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Why The Flying Lark will not Hurt the Tribes

By Jay Meredith

Most in Grants Pass are excited about the new entertainment venue called The Flying Lark, which is on the verge of opening soon right next to the county fairgrounds.  That’s because we know that one of our locals, Travis Boersma, successful co-founder of the famous Dutch Bros, will bring the same “Dutch Luv” to this venture, and it will be another huge boost for the local economy.  Travis and his organizations love this community, and he has a well-documented list of extremely generous community donations over the years.

The Flying Lark will also bring well over 200 needed jobs to Grants Pass and help keep horse racing alive in Oregon – unless the state of Oregon shuts it down over the next month.  Tribes in Oregon seem to have successfully lobbied Gov. Kate Brown, the Oregon Racing Commission and now certain state legislators to kill this project before it even gets off the ground.  The Flying Lark unfortunately has had to sue the state to make the overdue license decision to allow historic racing machines at the facility, similar to what Portland Meadows had for years when it was in operation.  The painfully long licensing process has already forced the Flying Lark to issue layoff notices to more than 200 people that already have jobs or job offers.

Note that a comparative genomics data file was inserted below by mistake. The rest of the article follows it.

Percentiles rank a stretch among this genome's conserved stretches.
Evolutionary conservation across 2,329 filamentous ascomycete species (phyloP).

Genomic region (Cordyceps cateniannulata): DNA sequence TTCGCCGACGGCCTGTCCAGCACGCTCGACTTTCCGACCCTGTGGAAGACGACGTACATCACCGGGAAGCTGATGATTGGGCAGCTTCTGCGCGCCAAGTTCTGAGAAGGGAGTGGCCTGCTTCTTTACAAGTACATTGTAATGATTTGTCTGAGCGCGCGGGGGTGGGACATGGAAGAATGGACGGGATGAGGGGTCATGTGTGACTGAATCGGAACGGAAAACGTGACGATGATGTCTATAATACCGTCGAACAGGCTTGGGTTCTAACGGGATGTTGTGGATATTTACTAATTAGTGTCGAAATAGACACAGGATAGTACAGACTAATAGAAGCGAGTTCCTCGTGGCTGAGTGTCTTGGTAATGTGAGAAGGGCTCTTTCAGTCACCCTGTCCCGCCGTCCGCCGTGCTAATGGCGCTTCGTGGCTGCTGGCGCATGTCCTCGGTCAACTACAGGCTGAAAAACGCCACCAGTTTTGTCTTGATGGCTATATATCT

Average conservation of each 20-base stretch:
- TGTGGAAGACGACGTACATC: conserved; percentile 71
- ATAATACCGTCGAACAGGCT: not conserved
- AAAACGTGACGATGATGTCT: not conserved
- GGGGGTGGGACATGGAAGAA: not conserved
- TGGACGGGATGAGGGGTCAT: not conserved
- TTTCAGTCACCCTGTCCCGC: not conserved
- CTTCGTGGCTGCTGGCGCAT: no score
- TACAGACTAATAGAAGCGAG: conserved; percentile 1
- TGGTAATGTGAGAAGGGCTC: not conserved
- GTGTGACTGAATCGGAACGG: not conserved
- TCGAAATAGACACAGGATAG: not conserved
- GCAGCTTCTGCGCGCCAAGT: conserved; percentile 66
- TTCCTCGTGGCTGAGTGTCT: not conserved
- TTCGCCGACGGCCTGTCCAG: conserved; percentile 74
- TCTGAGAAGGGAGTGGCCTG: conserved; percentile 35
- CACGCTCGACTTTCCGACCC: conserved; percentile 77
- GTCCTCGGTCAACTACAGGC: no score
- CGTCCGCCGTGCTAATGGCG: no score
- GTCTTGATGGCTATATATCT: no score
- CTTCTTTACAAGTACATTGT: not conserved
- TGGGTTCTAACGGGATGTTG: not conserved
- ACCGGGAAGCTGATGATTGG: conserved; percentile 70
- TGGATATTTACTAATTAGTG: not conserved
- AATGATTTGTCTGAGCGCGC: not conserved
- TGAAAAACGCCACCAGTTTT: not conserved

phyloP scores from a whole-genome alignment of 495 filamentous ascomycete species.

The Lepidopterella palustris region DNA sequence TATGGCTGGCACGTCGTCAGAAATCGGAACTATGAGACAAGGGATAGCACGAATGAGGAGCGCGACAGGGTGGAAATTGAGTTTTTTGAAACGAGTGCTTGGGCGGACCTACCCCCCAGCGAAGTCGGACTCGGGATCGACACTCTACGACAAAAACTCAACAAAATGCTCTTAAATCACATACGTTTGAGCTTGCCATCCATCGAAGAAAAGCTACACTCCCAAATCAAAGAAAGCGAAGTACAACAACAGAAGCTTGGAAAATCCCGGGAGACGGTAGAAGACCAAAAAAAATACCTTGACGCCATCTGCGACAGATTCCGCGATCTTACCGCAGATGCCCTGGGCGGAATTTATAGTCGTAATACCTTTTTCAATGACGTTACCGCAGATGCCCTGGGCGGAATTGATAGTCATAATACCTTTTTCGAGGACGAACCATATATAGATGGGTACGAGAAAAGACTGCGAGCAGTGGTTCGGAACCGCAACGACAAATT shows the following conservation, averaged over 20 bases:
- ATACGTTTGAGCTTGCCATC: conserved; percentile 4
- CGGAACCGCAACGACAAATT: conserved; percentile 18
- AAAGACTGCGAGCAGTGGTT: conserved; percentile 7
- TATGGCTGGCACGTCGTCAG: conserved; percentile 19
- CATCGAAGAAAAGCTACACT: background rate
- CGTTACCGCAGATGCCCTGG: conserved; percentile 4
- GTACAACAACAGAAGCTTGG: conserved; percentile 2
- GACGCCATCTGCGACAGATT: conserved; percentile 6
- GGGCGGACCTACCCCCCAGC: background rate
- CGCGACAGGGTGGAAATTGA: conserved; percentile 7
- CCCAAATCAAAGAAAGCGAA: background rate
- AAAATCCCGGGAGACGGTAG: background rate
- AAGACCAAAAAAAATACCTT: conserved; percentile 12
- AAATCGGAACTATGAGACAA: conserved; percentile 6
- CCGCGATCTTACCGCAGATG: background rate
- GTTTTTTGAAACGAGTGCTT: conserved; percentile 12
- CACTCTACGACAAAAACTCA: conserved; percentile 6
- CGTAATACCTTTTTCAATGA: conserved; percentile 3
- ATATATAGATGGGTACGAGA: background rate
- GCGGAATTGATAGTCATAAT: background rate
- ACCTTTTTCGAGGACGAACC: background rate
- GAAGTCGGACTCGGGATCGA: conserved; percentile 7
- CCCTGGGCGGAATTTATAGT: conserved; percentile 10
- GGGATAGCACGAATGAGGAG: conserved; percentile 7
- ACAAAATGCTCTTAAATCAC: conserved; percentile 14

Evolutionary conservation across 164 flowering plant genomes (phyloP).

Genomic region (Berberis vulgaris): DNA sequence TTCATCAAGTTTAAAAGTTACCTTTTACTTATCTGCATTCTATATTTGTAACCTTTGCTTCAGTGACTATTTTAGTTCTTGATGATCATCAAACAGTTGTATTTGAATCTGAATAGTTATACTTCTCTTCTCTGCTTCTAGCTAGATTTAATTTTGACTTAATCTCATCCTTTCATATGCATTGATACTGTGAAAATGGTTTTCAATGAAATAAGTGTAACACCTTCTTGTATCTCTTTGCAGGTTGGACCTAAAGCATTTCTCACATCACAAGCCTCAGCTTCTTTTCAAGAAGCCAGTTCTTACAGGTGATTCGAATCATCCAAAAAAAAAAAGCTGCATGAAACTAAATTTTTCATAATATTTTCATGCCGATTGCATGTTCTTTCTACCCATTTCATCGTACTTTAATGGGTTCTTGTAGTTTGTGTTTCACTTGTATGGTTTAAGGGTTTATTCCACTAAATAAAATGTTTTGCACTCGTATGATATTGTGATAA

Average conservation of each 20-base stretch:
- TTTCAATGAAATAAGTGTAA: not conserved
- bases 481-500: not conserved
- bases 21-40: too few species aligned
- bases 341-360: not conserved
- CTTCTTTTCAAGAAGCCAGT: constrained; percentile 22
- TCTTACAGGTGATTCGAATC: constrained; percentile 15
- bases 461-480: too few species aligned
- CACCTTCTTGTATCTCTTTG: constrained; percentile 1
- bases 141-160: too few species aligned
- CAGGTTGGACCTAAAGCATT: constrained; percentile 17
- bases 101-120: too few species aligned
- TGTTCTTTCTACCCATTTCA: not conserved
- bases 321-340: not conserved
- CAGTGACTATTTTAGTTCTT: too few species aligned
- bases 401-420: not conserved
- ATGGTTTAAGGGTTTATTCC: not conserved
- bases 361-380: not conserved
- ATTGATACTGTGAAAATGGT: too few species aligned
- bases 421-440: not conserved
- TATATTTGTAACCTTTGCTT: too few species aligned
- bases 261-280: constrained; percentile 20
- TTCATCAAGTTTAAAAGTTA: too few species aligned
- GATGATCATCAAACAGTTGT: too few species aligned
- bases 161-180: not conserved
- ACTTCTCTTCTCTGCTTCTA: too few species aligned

An opinion released by the Oregon Attorney General’s office on Friday, Feb. 11, suggests that the state considers the venture to be an unlawful casino.  In other words, the “fix” is in, and our state’s top political leaders, led by the governor’s office and the Oregon attorney general, are exerting extreme pressure on the Oregon Racing Commission to deny the placement of historic racing machines at The Flying Lark.

I know several people who already work there and one very special young man who has been given a job offer to work there.  This young man is a developmentally disabled adult with a range of diagnoses, including moderate mental retardation, autism and epilepsy.  This young man also happens to love our local horse races.  His mom tells us he interviewed for this job, with some assistance from a job coach, and got the offer.  Mom says, “When he got the job, he came home SOOOOO excited.  He wanted to call everyone, his grandparents, his aunts, his sisters, my friends, his friends.  He was overjoyed by the opportunity to work at The Flying Lark, a place that corresponded to something that he enjoyed.”

The Flying Lark is employing adults with developmental disabilities in forward facing, good paying, meaningful positions that allow them to participate in their community and engage in life just like their typically developed peers do.  This is one of the many examples of the “Dutch Luv” brand hard at work, yet again.

That is, unless the tribes have their way.